Williams portrait

Date: Thursday, April 23, 2015
Time: 7 PM
Place: Ballrooms C and D, Strand Union Building

Title: What Works for Women at Work: How to Spot Subtle Bias and How to Eliminate It

Sponsoring department: Psychology

Other event sponsors:

  • Office of the President
  • Office of the President
  • Vice President for Research and Economic Development
  • Vice President for Administration and Finance
  • College of Letters and Sciences
  • Women’s Center
  • Montana Human Rights Network


As the director of the Center for Work Life Law at the University of California (Hastings), Dr. Williams is an expert in work-life law and research. She will be providing information and advice about practices and policies that disadvantage women, in addition to ways to maximize the likelihood that women will be successful in the workplace. Dr. Williams will also be discussing her work in the context of academia and male-dominated STEM fields and the impact this has on women in the work place. Finally, she will share pertinent findings from her book What Works for Women at Work: Four Patterns Working Women Need to Know, in addition to expanding upon her academic research and connecting it with the status of MUS female faculty.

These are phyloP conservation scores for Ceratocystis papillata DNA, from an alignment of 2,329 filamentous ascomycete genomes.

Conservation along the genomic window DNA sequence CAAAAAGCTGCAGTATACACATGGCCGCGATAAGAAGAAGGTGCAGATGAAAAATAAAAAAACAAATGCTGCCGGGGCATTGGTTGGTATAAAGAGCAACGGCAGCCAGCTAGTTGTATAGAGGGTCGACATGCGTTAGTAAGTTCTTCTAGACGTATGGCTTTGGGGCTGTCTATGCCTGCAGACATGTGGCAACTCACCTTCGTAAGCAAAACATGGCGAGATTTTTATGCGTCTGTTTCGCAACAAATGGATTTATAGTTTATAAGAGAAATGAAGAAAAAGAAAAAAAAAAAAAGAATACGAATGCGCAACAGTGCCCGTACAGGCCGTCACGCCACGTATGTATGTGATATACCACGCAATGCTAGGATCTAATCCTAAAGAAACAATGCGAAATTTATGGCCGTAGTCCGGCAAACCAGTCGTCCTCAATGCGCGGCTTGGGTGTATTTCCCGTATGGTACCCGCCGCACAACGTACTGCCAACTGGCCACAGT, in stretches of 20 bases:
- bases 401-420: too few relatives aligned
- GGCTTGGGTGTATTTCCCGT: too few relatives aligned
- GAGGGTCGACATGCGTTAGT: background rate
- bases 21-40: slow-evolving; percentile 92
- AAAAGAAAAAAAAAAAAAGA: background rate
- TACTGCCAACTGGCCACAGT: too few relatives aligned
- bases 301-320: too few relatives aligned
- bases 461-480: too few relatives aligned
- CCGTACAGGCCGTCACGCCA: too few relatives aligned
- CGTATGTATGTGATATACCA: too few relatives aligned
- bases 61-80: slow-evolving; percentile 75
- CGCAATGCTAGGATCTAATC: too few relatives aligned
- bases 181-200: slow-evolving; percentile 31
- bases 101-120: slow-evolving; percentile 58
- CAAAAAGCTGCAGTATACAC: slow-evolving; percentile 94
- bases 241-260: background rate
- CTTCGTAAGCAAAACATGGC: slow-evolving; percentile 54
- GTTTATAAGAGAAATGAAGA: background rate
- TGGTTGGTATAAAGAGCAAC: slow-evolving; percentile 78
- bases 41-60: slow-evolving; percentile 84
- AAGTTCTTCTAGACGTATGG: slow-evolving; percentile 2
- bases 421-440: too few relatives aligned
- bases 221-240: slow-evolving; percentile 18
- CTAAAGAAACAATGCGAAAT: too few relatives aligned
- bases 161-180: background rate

About the speaker:

Joan C. Williams has played a central role in reshaping the debates over women’s advancement for the past quarter-century. Described as having “something approaching rock star status” by The New York Times, she is Hastings Foundation Chair and Director of the Center for WorkLife Law at the University of California (Hastings). Her eight books include What Works for Women at Work: Four Patterns Working Women Need to Know (2014). Media as diverse as Harvard Business Review, O Magazine, Forbes, Human Resource Executive, Jezebel, and the Yale Law Journal have covered her work. She gave the 2008 Massey Lectures at Harvard, delivered in prior years by (among others) Eudora Welty, Gore Vidal and Toni Morrison. You can follow her on Twitter @JoanCWilliams and her Huffington Post blog.